Managing Defiance with Self-regulation Training

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  • 1. Managing Defiancewith Self-regulation Training
    Brad Chapin MS, LCP, LMLP
    Mathew Penner MSW, LMSW
  • 2. Overview
    Opposition and Defiance
    Managing it with a Solid Framework
    Self-regulation Training
    Strategies
  • 3. Defiance and Opposition
    Can we “cure” it?
    Or a better question may be…should we?
    Are there times in your life where being oppositional or defiant was the best course of action?
  • 4. A World Without Defiance?
  • 5. On an Individual Level
    Learned helplessness
    Dependence vs.Independence
    Victimization – bullying, domestic violence
    Low Self-esteem
    Powerlessness
  • 6. Manage it vs. Destroy it
    Oppositional and Defiant behavior is healthy
    Conflict is a natural part of communication
    Conflict can create growth
    We can learn from conflict
  • 7. So What’s the Problem?
  • 8. Where it can go Wrong
    Intensity
    Aggression
    Becomes destructive
    Timing
    A time and a place for it
    Planning/Process
    How to approach the situation
    Consideration of others involved
    Pros and Cons
    Cost/benefit
  • 9. Behavior on a Continuum
    Moderate
    Dependent,
    Helpless,
    Victim
    Aggressive, Hurtful, Antisocial
  • 10. Disruptive Behavior Disorders
    Oppositional Defiant Disorder
    Conduct Disorder
    Disruptive Behavior Disorder NOS
    Antisocial Personality Disorder
    Reserved for Adults
  • 11. Oppositional Defiant Disorder
    A. A pattern of negativistic, hostile, and defiant behavior lasting at least 6 months, during which four (or more) of the following are present: (1) often loses temper (2) often argues with adults (3) often actively defies or refuses to comply with adults' requests or rules (4) often deliberately annoys people (5) often blames others for his or her mistakes or misbehavior (6) is often touchy or easily annoyed by others (7) is often angry and resentful (8) is often spiteful or vindictive B. The disturbance in behavior causes clinically significant impairment in social, academic, or occupational functioning. C. The behaviors do not occur exclusively during the course of a Psychotic or Mood Disorder.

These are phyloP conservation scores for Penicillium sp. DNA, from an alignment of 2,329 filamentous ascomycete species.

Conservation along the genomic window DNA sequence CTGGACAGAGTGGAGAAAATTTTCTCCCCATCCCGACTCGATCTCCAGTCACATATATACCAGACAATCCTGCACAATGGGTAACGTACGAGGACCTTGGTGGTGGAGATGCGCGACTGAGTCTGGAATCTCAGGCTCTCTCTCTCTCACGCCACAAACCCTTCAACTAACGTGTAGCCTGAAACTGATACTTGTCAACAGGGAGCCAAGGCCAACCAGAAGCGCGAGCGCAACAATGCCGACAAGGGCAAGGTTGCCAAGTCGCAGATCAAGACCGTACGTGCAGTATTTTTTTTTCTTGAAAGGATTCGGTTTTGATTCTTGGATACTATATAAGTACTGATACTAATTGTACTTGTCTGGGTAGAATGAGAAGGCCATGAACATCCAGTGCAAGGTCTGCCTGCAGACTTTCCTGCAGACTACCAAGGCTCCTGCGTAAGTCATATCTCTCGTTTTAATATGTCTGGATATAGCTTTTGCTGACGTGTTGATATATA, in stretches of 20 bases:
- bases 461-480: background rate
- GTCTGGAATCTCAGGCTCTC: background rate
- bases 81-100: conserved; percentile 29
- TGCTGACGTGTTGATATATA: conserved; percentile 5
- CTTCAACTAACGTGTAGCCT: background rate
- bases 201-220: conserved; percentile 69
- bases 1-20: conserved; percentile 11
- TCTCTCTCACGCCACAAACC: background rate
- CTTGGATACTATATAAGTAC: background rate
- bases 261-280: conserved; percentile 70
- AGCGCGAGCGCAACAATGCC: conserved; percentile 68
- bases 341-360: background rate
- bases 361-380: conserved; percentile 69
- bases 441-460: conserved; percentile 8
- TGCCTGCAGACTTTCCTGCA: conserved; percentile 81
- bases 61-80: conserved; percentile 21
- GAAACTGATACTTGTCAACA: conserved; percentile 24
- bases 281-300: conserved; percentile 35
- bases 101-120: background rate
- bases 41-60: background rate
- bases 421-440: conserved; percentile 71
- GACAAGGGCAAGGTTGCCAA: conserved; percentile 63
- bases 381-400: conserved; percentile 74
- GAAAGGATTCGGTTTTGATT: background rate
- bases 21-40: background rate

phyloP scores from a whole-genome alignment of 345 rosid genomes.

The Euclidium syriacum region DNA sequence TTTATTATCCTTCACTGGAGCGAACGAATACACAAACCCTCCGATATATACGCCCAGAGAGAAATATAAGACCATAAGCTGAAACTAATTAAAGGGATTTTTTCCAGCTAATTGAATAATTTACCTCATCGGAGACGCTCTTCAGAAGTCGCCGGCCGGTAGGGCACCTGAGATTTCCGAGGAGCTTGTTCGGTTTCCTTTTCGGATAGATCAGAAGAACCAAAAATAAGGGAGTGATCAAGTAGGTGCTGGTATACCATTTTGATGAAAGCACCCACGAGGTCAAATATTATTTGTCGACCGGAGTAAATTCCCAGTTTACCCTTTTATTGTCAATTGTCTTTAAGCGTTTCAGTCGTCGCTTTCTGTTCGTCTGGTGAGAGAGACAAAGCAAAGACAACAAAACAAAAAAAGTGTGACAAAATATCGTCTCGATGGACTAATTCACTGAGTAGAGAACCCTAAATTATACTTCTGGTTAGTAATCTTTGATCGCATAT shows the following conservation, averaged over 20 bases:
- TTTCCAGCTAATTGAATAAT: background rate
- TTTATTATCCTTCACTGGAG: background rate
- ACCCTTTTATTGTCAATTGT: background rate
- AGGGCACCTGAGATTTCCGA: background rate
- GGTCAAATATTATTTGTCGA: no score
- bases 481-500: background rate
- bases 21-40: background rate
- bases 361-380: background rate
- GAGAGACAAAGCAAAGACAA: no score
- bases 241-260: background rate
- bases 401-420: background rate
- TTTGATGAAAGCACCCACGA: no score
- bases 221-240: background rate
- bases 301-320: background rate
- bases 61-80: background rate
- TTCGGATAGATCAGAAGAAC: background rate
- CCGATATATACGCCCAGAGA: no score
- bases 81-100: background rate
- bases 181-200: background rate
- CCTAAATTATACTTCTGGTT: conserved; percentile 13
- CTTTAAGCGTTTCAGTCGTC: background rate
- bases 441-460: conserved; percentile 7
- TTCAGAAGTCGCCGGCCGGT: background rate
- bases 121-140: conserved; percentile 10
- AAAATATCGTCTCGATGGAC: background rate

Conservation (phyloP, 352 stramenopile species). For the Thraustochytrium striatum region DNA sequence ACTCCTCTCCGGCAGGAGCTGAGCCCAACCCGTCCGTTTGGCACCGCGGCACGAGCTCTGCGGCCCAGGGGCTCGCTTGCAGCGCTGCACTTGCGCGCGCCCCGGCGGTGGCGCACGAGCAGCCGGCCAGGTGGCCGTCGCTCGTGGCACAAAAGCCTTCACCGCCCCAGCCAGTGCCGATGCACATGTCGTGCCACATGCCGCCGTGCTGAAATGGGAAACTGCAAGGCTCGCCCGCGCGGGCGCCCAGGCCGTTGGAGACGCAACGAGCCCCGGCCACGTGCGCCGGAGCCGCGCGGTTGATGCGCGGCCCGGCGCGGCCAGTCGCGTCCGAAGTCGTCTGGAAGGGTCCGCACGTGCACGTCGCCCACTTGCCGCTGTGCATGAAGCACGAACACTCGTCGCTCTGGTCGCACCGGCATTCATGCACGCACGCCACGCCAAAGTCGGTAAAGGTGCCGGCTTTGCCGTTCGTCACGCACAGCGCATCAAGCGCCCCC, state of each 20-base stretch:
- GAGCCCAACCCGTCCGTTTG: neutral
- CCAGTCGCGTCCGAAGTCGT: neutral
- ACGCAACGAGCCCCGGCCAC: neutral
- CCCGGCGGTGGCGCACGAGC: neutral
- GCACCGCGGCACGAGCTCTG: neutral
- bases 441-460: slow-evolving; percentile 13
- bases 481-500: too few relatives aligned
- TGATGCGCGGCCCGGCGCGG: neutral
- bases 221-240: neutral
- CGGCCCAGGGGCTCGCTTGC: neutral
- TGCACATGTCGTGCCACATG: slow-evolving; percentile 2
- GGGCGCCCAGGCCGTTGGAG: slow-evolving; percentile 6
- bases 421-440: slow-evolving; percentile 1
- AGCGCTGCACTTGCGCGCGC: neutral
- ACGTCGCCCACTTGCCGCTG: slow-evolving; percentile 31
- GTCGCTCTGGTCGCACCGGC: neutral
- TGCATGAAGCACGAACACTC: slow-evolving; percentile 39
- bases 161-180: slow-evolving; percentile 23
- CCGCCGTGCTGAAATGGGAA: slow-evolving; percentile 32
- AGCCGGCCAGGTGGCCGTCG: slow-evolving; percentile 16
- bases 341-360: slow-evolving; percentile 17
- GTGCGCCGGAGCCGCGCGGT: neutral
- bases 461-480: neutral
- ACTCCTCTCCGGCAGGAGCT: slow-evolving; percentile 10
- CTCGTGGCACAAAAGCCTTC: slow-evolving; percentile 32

• Diagnostic and Statistical Manual of Mental Disorders, fourth Edition. Copyright 1994 American Psychiatric Association
  • What Else Can Look LikeOppositional Defiant Disorder?
    Autism Spectrum
    Anxiety
    Depression
    Bipolar Disorder
    Trauma History
    Developmental Issues
  • 12. Types of Defiance
  • How Do Children Develop Extreme Defiance?
    Bio-psycho-social explanation
    Bio = Biological reasons
    Psycho = Psychological
    Social = History, Environmental
    Within the Psychological domain we explore the “why” behind the behavior
    What MOTIVATES defiance?
  • 22. Behavioral Reasons for It to Get Out of Control
    The child has LEARNED that extreme defiance “works”
    He throws a fit and ends up getting his way
    Learned by example
    Over time this behavior is strengthened through success
    Risk/Reward or Cost/Benefit
  • 23. Cognitive Reasons for It to Get Out of Control
    “I have to get you before you get me.”
    “Everyone is against me.”
    “The more I push, the more I get.”
    “I’ve been hurt so much already that I don’t care what happens to me.”
    “I have no control. I will do what it takes to have control.”
  • 24. Things that Don’t Seem to Work
    What things have you tried that didn’t seem to work very well?
    Have you ever “won” an argument?
    What about power struggles?
    How do your own actions influence the situation?
    STUDY LINK:
    http://www.aera.net/uploadedFiles/News_Media/News_Releases/2010/AERA%20Factsheet-3%20April8-2010.pdf
  • 25. What Can We Do?
    Set up a simple and Consistent set of expectations